Consider using one of your four allocated events during an EAA Young Eagles promotion, if you have the aircraft and pilots available to do so. Adults often live vicariously through their kids. Parents will bring them out to a Young Eagles event, but would like to go up, themselves. The kids go for free during the Young Eagles event, but the adults can be accommodated on a separate flight. (Don’t forget that EAA and the local EAA chapters are also non-profit organizations, and are therefore eligible and this can help EAA.) Note that EAA is now considering doing a “Grey Eagles” program for adults, which can be part of it. Kids get the free program (and the recognition that comes with it), and adults get to participate as well by buying a ride — a shared experience for kids and adults — making it even MORE memorable.
Though the FAA doesn’t require it, check insurance liability coverage on donated aircraft.
Consider carefully which pilots you want flying, and which you do not. ‘Nuff said.
Appoint a specific person or committee to evaluate weather conditions and to make the call whether you will conduct the rides or not. Make the call as soon as you can. Err on the side of safety and convenience. An accident, or having people get ill on a bad day, can wipe out goodwill.
Do I really have to remind you to have a supply of sick-sacks in each aircraft?
Have a designated and visible place for people to buy tickets. The person selling tickets can put groups together in specific aircraft — telling a four-person group that they should wait until a six-place aircraft comes back so they can all go together, for example, or suggesting that a disabled person utilize a specific aircraft for ease of loading, or suggesting that three burly Minnesota farmers might not want to go together in a Piper Warrior.
If you have some unique aircraft (seaplanes, gliders, helicopter, antiques), you may or may not want to put a “premium price” on those aircraft. We’ve even done air rides in a King Air!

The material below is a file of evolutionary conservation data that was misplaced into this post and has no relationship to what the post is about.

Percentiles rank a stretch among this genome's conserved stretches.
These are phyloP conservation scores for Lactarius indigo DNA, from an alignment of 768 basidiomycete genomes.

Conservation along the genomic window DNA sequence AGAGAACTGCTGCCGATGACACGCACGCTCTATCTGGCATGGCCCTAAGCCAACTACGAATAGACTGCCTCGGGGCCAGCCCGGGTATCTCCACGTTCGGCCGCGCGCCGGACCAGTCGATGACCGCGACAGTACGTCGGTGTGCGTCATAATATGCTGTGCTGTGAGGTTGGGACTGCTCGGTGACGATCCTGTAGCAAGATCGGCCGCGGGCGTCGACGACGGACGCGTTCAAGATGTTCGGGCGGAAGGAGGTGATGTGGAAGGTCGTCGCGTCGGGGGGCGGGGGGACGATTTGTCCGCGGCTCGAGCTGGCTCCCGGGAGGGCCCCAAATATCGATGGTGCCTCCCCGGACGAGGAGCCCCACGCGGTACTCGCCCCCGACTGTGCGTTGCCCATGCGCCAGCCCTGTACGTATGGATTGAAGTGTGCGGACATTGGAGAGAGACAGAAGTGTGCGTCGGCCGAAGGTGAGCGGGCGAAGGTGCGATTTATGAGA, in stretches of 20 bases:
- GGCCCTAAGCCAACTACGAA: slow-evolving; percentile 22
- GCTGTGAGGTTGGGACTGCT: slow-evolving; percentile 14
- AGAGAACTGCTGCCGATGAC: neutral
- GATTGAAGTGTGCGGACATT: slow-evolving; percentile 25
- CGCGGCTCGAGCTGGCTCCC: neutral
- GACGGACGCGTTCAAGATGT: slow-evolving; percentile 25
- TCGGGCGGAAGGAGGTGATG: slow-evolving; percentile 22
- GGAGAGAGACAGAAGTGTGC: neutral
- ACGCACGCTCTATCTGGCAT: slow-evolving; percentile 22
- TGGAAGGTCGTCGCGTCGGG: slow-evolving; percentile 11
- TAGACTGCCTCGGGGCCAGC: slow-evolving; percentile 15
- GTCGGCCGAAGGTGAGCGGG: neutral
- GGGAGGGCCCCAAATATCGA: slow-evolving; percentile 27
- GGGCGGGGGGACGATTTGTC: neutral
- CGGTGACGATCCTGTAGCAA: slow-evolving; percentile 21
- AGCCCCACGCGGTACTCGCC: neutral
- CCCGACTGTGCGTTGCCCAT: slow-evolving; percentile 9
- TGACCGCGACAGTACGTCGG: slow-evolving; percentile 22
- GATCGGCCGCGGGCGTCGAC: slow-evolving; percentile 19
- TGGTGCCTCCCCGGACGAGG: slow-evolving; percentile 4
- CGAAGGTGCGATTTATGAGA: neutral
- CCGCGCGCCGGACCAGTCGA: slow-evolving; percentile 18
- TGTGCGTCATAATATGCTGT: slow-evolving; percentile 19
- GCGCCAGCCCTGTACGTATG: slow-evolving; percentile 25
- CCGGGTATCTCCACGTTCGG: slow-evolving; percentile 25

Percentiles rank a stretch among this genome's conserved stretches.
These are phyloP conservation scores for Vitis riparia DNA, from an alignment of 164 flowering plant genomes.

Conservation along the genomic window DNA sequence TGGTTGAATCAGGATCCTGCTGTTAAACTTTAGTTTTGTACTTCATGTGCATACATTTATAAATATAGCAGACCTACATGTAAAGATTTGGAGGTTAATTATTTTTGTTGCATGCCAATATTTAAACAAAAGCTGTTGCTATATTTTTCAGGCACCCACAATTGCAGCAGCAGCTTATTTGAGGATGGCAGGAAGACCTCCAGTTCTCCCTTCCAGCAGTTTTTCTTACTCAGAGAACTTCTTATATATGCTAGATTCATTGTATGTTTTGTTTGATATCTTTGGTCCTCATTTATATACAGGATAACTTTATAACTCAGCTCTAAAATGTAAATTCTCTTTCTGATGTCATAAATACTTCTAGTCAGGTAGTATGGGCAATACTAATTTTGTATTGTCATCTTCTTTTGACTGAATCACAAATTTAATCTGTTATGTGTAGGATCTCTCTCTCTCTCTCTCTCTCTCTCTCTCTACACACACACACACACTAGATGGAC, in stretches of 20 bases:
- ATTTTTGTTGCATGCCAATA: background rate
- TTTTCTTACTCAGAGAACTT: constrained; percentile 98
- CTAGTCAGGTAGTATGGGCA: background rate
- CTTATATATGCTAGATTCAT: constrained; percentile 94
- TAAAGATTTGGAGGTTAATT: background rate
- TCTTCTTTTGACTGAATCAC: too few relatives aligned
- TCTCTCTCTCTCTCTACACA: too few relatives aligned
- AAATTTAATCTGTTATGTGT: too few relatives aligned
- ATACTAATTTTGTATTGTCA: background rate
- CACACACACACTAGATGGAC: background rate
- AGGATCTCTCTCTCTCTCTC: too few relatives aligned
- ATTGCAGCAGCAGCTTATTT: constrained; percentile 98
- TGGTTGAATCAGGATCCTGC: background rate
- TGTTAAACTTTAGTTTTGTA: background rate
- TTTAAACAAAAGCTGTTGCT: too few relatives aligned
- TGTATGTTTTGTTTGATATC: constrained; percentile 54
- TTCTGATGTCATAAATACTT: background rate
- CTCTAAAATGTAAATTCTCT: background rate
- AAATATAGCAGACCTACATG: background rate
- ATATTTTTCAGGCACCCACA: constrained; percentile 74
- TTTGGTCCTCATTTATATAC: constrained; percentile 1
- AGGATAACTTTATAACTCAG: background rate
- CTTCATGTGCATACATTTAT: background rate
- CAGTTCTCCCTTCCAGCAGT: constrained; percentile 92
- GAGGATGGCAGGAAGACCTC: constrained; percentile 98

Always invite riders to bring their camera. In today’s “social media” age, those pictures will be widely distributed, adding to the impact of the ride. For those still using film, try “partnering” with a local photo processor to offer a discount.
Make provisions for the handicapped; many people find it easier to get into a high-wing airplane, for example. Cherokee 6s, with their big cargo doors, are also easy for the handicapped to board the back seats. Your thoughtfulness will be appreciated.
Make sure it is a fun experience! Do whatever you can to make it a carnival atmosphere — food, trinkets — we’ve even had a “carnival barker” dressed up in a striped coat, skimmer hat, and cane extolling the virtues of “taking to the air” just like the barnstormers, and wonder of wonders, it works!
Be sure to have airplane loaders and unloaders assisting…helping people in and out, pointing out where passengers may or may not step, helping with seat belts, and most important, clearing the area around the aircraft of spectators. You’ll have a lot of excited but unaware people around the airplanes, many of them children, who are hard for pilots to see.
Hold a pilot and handlers briefing. Make sure your pilots do a preflight briefing, and that pilots always come across as safe, deliberate, and smooth. Explain to all involved the altitudes, routes, speeds (try to have all at the same speed, as this is not a race), time enroute, radio calls, passing procedures (try not to have to do this), pattern entry, taxi procedures, and loading/unloading procedures for each possible runway. Usually, 12 minutes aloft and 3 minutes taxi time is enough for most riders. Plan your route to go along the periphery of your community so that riders can identify local landmarks. The steady parade of planes will also remind people that there is something going on at the airport, adding to your passenger count.
There you have it…a fun way for you to garner community support for your airport, a way to improve the image of general aviation in your community, a way to “partner” with deserving charities or community events, a way to help promote flight training, and a way to involve current pilots — and all at very little cost.
The FAA has backed off on an overzealous policy (who says that government can’t be changed?). Let’s use this restored freedom to maximum advantage. Start planning air rides NOW!
In the next issue of Midwest Flyer Magazine, I will tackle the subject of “charter flights,” and what revisions of the Federal Aviation Regulations are needed to restore this once effective air transportation service.
EDITOR’S NOTE: Jim Hanson is the long-time fixed base operator at Albert Lea, Minnesota. He has been in aviation long enough that he remembers when airplane rides were “a penny a pound.” Jim has shared suggestions on how to improve student starts and to retain current pilots. If you would like to bend his ear, contact him at his airport office at 507-373-0608, or via email at firstname.lastname@example.org